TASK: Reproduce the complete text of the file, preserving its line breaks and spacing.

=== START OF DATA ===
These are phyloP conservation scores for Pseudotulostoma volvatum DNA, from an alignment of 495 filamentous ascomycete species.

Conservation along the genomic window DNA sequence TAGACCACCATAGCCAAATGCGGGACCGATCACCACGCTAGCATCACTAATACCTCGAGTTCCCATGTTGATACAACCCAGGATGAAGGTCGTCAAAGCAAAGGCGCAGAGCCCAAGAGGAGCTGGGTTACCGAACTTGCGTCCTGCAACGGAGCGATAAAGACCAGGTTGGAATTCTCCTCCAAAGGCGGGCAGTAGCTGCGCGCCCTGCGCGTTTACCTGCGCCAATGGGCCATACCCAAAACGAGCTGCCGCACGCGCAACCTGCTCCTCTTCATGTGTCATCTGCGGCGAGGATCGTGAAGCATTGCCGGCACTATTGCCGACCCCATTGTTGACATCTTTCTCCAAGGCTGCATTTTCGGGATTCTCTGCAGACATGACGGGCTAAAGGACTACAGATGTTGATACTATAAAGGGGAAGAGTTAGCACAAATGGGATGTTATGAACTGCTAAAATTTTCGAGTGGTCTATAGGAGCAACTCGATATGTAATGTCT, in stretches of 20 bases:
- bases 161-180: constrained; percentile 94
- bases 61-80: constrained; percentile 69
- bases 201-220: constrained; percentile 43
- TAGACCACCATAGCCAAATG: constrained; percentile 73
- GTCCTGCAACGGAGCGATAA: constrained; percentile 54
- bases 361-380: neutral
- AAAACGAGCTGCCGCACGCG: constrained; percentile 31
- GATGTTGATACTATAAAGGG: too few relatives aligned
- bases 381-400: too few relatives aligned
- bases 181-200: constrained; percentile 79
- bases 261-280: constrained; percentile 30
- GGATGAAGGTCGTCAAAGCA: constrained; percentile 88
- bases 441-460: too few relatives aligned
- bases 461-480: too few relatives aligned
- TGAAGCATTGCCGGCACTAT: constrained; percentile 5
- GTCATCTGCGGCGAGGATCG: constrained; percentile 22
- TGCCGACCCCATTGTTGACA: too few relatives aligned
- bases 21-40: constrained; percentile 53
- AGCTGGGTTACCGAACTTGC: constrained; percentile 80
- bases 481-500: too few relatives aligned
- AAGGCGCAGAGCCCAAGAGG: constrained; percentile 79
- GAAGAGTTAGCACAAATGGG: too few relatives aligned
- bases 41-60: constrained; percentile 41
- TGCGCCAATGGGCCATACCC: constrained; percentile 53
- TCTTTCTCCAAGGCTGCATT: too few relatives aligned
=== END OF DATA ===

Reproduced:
These are phyloP conservation scores for Pseudotulostoma volvatum DNA, from an alignment of 495 filamentous ascomycete species.

Conservation along the genomic window DNA sequence TAGACCACCATAGCCAAATGCGGGACCGATCACCACGCTAGCATCACTAATACCTCGAGTTCCCATGTTGATACAACCCAGGATGAAGGTCGTCAAAGCAAAGGCGCAGAGCCCAAGAGGAGCTGGGTTACCGAACTTGCGTCCTGCAACGGAGCGATAAAGACCAGGTTGGAATTCTCCTCCAAAGGCGGGCAGTAGCTGCGCGCCCTGCGCGTTTACCTGCGCCAATGGGCCATACCCAAAACGAGCTGCCGCACGCGCAACCTGCTCCTCTTCATGTGTCATCTGCGGCGAGGATCGTGAAGCATTGCCGGCACTATTGCCGACCCCATTGTTGACATCTTTCTCCAAGGCTGCATTTTCGGGATTCTCTGCAGACATGACGGGCTAAAGGACTACAGATGTTGATACTATAAAGGGGAAGAGTTAGCACAAATGGGATGTTATGAACTGCTAAAATTTTCGAGTGGTCTATAGGAGCAACTCGATATGTAATGTCT, in stretches of 20 bases:
- bases 161-180: constrained; percentile 94
- bases 61-80: constrained; percentile 69
- bases 201-220: constrained; percentile 43
- TAGACCACCATAGCCAAATG: constrained; percentile 73
- GTCCTGCAACGGAGCGATAA: constrained; percentile 54
- bases 361-380: neutral
- AAAACGAGCTGCCGCACGCG: constrained; percentile 31
- GATGTTGATACTATAAAGGG: too few relatives aligned
- bases 381-400: too few relatives aligned
- bases 181-200: constrained; percentile 79
- bases 261-280: constrained; percentile 30
- GGATGAAGGTCGTCAAAGCA: constrained; percentile 88
- bases 441-460: too few relatives aligned
- bases 461-480: too few relatives aligned
- TGAAGCATTGCCGGCACTAT: constrained; percentile 5
- GTCATCTGCGGCGAGGATCG: constrained; percentile 22
- TGCCGACCCCATTGTTGACA: too few relatives aligned
- bases 21-40: constrained; percentile 53
- AGCTGGGTTACCGAACTTGC: constrained; percentile 80
- bases 481-500: too few relatives aligned
- AAGGCGCAGAGCCCAAGAGG: constrained; percentile 79
- GAAGAGTTAGCACAAATGGG: too few relatives aligned
- bases 41-60: constrained; percentile 41
- TGCGCCAATGGGCCATACCC: constrained; percentile 53
- TCTTTCTCCAAGGCTGCATT: too few relatives aligned